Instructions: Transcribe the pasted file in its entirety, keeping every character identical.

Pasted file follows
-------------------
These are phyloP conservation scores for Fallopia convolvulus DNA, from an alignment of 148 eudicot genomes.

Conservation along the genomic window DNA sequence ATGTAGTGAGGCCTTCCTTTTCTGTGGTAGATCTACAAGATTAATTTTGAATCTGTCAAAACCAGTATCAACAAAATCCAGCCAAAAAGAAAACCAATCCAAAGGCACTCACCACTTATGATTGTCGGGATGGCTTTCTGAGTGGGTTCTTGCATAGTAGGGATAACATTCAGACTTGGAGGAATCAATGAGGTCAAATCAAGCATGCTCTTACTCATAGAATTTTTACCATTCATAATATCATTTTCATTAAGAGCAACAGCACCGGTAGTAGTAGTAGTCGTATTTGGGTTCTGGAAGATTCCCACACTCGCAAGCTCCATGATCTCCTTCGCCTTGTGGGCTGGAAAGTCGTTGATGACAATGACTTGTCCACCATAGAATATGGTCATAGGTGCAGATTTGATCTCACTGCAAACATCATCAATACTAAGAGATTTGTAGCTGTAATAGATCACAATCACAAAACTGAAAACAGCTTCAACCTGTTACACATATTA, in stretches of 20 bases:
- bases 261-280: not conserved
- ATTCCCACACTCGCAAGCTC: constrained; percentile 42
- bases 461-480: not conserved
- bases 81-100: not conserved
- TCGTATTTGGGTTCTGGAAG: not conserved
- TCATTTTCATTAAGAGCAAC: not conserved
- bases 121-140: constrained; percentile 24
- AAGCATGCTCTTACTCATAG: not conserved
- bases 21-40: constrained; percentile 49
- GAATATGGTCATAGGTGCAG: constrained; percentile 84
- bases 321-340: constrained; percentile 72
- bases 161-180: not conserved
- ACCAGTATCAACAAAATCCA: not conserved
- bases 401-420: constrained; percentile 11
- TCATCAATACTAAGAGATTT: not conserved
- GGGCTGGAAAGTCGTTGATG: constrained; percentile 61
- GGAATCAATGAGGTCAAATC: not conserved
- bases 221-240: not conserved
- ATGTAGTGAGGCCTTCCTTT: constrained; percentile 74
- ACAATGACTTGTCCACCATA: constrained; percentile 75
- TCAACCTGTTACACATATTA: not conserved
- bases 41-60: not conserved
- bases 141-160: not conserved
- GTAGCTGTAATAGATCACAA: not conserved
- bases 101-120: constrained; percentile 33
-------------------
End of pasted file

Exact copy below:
These are phyloP conservation scores for Fallopia convolvulus DNA, from an alignment of 148 eudicot genomes.

Conservation along the genomic window DNA sequence ATGTAGTGAGGCCTTCCTTTTCTGTGGTAGATCTACAAGATTAATTTTGAATCTGTCAAAACCAGTATCAACAAAATCCAGCCAAAAAGAAAACCAATCCAAAGGCACTCACCACTTATGATTGTCGGGATGGCTTTCTGAGTGGGTTCTTGCATAGTAGGGATAACATTCAGACTTGGAGGAATCAATGAGGTCAAATCAAGCATGCTCTTACTCATAGAATTTTTACCATTCATAATATCATTTTCATTAAGAGCAACAGCACCGGTAGTAGTAGTAGTCGTATTTGGGTTCTGGAAGATTCCCACACTCGCAAGCTCCATGATCTCCTTCGCCTTGTGGGCTGGAAAGTCGTTGATGACAATGACTTGTCCACCATAGAATATGGTCATAGGTGCAGATTTGATCTCACTGCAAACATCATCAATACTAAGAGATTTGTAGCTGTAATAGATCACAATCACAAAACTGAAAACAGCTTCAACCTGTTACACATATTA, in stretches of 20 bases:
- bases 261-280: not conserved
- ATTCCCACACTCGCAAGCTC: constrained; percentile 42
- bases 461-480: not conserved
- bases 81-100: not conserved
- TCGTATTTGGGTTCTGGAAG: not conserved
- TCATTTTCATTAAGAGCAAC: not conserved
- bases 121-140: constrained; percentile 24
- AAGCATGCTCTTACTCATAG: not conserved
- bases 21-40: constrained; percentile 49
- GAATATGGTCATAGGTGCAG: constrained; percentile 84
- bases 321-340: constrained; percentile 72
- bases 161-180: not conserved
- ACCAGTATCAACAAAATCCA: not conserved
- bases 401-420: constrained; percentile 11
- TCATCAATACTAAGAGATTT: not conserved
- GGGCTGGAAAGTCGTTGATG: constrained; percentile 61
- GGAATCAATGAGGTCAAATC: not conserved
- bases 221-240: not conserved
- ATGTAGTGAGGCCTTCCTTT: constrained; percentile 74
- ACAATGACTTGTCCACCATA: constrained; percentile 75
- TCAACCTGTTACACATATTA: not conserved
- bases 41-60: not conserved
- bases 141-160: not conserved
- GTAGCTGTAATAGATCACAA: not conserved
- bases 101-120: constrained; percentile 33